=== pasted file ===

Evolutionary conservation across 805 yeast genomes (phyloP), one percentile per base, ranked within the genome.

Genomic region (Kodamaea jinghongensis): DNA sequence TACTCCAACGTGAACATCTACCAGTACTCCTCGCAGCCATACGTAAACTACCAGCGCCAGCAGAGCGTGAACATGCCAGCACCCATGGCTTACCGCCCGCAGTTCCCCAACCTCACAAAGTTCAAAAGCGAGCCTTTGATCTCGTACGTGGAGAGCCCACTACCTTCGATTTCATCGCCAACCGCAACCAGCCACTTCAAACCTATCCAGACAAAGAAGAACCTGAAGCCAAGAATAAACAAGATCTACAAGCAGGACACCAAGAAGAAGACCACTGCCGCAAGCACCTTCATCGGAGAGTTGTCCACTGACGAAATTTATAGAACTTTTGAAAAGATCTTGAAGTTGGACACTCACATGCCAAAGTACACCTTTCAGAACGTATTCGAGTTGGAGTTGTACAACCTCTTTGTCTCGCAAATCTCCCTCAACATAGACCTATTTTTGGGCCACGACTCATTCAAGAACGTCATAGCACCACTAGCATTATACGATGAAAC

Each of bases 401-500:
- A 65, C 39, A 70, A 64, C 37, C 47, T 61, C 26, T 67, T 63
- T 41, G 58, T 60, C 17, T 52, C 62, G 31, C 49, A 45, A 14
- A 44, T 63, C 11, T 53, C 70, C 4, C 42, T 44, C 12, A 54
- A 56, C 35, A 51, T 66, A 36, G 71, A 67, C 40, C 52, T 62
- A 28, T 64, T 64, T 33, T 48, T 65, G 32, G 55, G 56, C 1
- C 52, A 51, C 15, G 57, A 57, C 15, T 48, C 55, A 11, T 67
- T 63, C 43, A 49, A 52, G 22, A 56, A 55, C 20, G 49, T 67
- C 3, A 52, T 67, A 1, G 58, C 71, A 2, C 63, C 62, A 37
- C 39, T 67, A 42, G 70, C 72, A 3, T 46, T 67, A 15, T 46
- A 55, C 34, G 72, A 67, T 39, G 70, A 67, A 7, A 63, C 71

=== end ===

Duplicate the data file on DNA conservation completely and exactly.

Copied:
Evolutionary conservation across 805 yeast genomes (phyloP), one percentile per base, ranked within the genome.

Genomic region (Kodamaea jinghongensis): DNA sequence TACTCCAACGTGAACATCTACCAGTACTCCTCGCAGCCATACGTAAACTACCAGCGCCAGCAGAGCGTGAACATGCCAGCACCCATGGCTTACCGCCCGCAGTTCCCCAACCTCACAAAGTTCAAAAGCGAGCCTTTGATCTCGTACGTGGAGAGCCCACTACCTTCGATTTCATCGCCAACCGCAACCAGCCACTTCAAACCTATCCAGACAAAGAAGAACCTGAAGCCAAGAATAAACAAGATCTACAAGCAGGACACCAAGAAGAAGACCACTGCCGCAAGCACCTTCATCGGAGAGTTGTCCACTGACGAAATTTATAGAACTTTTGAAAAGATCTTGAAGTTGGACACTCACATGCCAAAGTACACCTTTCAGAACGTATTCGAGTTGGAGTTGTACAACCTCTTTGTCTCGCAAATCTCCCTCAACATAGACCTATTTTTGGGCCACGACTCATTCAAGAACGTCATAGCACCACTAGCATTATACGATGAAAC

Each of bases 401-500:
- A 65, C 39, A 70, A 64, C 37, C 47, T 61, C 26, T 67, T 63
- T 41, G 58, T 60, C 17, T 52, C 62, G 31, C 49, A 45, A 14
- A 44, T 63, C 11, T 53, C 70, C 4, C 42, T 44, C 12, A 54
- A 56, C 35, A 51, T 66, A 36, G 71, A 67, C 40, C 52, T 62
- A 28, T 64, T 64, T 33, T 48, T 65, G 32, G 55, G 56, C 1
- C 52, A 51, C 15, G 57, A 57, C 15, T 48, C 55, A 11, T 67
- T 63, C 43, A 49, A 52, G 22, A 56, A 55, C 20, G 49, T 67
- C 3, A 52, T 67, A 1, G 58, C 71, A 2, C 63, C 62, A 37
- C 39, T 67, A 42, G 70, C 72, A 3, T 46, T 67, A 15, T 46
- A 55, C 34, G 72, A 67, T 39, G 70, A 67, A 7, A 63, C 71